Secondly, your search may be too narrow. Instead of searching for ‘Every branch in me that beareth not fruit he taketh away: and every branch that beareth fruit, he purgeth it,’ search for, ‘he purgeth it.’ The shorter the phrase searched, the broader your searches, the more likely you will catch irrelevant references — but also more likely you will find great material. Identify the key phrases in your sermon text and search them individually.
Similarly, if a search for ‘John 15:2’ bears little fruit, shorten it to ‘John 15’. As a general rule, start with lengthy searches first, and then shorten them for broader results.
Here is one screenshot example (click for larger). I am searching for references to John 15:5 by searching the Works of John Owen on ‘john 15’. I am searching from my hard drive > ‘John Owen’ folder > ‘Ages 16 + Hebrews’ (the subfolder I created). I hit ‘search’. As you can see there are many references to John 15 in Owen. This specific highlighted reference caught my attention and is from Owen’s commentary on Hebrews, the third chapter. Notice how well the resource encapsulates John 15:5 and cross-references to other excellent passages above! This is one good example of a fruitful biblical reference search.
So now you have located a possible needle. It may be a biblical reference, biblical phrase or keyword and it sits as a highlighted island in an ocean of text. What to do with it? First, take a quick glimpse to see if this relates to your research. Train yourself to browse through the search results especially if flooded with results. If the quote looks interesting, follow the resource up until you find the subheading it fits under and then continue up to identify the chapter or book the quote originates (often you can tell this from the left column). Is it a sermon? What is the main theme of the sermon? Is it a book? Which book? What chapter? Don’t just find a sentence and copy and paste it, your reference sits in a valuable context that may unlock expositional doors you have not considered.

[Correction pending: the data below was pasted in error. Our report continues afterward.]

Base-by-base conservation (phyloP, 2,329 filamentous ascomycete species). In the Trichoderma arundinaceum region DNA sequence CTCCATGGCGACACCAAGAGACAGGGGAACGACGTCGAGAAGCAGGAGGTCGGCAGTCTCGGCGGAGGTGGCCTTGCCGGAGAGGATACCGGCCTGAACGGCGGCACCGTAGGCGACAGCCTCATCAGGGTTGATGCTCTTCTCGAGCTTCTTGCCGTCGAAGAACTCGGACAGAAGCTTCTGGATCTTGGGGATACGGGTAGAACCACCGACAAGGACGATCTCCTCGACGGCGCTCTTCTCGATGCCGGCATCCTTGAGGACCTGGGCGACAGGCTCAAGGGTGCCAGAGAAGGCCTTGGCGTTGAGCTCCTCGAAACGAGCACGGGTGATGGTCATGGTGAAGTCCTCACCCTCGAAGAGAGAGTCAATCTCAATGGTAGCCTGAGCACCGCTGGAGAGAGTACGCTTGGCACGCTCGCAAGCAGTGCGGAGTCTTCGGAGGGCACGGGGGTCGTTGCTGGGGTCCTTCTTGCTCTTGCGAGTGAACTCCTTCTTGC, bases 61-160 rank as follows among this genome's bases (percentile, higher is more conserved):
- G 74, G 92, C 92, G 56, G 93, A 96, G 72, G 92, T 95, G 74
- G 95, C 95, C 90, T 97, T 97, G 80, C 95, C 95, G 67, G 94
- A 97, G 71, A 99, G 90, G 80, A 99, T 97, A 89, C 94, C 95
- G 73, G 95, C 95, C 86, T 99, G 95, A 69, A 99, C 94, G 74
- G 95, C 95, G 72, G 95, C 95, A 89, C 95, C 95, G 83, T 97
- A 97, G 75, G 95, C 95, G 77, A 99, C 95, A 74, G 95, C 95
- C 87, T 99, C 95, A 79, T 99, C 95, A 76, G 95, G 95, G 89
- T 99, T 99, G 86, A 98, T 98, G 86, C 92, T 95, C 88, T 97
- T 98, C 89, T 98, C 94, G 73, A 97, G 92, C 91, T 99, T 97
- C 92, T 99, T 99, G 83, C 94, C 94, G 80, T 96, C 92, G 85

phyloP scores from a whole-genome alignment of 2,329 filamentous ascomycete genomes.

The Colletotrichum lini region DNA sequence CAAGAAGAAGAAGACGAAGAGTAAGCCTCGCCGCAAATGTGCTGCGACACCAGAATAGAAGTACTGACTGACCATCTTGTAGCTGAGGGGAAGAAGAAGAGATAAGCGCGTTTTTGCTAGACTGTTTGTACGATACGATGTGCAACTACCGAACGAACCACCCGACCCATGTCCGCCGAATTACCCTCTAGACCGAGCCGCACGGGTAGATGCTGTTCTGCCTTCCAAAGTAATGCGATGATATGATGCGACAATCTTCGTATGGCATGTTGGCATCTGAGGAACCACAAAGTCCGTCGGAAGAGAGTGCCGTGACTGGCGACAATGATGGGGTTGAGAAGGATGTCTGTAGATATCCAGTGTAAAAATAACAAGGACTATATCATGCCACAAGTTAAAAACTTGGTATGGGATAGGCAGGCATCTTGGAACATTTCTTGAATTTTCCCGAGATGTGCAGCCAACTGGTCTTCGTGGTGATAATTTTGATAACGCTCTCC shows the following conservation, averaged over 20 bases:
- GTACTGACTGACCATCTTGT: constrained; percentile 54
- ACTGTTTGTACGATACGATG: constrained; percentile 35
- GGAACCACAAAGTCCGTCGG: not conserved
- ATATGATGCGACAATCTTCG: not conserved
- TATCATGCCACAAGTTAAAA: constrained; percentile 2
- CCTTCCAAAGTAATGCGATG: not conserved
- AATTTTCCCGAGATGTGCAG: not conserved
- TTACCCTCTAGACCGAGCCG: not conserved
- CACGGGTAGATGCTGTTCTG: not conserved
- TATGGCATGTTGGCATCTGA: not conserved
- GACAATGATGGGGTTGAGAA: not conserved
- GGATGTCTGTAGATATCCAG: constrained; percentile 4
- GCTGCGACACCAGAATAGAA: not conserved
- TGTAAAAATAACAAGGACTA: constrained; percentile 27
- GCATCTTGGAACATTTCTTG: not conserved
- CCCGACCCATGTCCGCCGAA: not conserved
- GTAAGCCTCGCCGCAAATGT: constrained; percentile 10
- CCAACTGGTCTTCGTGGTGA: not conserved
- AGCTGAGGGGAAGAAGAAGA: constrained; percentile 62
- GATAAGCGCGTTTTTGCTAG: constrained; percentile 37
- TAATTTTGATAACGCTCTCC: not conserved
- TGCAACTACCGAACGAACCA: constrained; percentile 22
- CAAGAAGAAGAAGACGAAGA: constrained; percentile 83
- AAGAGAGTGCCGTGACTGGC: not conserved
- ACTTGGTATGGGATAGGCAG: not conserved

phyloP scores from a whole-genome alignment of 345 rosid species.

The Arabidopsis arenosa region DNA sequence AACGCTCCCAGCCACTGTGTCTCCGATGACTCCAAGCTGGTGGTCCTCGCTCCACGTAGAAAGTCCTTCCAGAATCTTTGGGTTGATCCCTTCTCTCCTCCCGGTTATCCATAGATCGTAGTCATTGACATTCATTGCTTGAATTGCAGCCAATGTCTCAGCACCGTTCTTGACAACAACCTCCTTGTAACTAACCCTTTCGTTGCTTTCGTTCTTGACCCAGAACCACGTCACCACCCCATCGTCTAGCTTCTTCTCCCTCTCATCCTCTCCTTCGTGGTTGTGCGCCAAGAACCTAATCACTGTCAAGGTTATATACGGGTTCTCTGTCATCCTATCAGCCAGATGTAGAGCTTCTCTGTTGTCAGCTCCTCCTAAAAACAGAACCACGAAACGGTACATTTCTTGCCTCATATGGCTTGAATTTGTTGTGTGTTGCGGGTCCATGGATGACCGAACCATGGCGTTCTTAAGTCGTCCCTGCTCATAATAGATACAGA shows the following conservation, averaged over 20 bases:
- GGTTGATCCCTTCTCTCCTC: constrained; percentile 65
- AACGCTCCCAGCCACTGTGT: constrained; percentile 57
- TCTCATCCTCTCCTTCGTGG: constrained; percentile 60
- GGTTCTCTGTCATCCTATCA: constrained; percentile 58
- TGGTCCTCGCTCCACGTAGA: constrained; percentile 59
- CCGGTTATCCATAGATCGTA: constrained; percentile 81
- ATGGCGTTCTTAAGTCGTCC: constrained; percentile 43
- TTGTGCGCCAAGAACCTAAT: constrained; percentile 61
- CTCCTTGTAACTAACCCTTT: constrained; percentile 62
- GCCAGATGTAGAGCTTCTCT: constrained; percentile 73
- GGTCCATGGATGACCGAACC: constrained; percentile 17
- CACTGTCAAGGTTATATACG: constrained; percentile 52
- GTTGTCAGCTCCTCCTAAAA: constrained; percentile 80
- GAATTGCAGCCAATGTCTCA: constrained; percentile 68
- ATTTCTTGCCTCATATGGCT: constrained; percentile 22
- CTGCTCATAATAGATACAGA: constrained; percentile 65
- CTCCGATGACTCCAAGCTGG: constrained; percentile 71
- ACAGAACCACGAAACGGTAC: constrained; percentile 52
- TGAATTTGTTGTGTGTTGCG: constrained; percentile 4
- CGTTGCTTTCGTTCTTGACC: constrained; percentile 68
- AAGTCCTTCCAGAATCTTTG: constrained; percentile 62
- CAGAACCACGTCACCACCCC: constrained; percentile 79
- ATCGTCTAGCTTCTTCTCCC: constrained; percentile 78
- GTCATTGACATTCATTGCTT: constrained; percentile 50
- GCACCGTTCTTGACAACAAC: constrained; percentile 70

Warning: Choose needles carefully
Here’s the beginner mistake I made: I dragged and dropped quotes directly into my sermon notes. The quote looks great, sounds great, it’s from Spurgeon, drag, drop, done. This results in a patchwork quilt of quotes and is the fast road to producing a horribly disjointed sermon. First, finish your sermon exegesis and establish your broad outline before hitting these electronic works and then limit your search to those that very specifically relate to your developing outline. Be patient. If your sermon is biblically faithful, you will discover buried treasure every time.
If you break the rules and search Owen, Spurgeon, Edwards, Boston or Bonar before the exegesis is done you must use a buffer. Copy and paste interesting quotes to a secondary file first, never directly into your sermon document until your exegesis and outline is firmly established. This buffer will help you narrow the excellent quotes from the excellent quotes that fit your sermon!
Use quotes carefully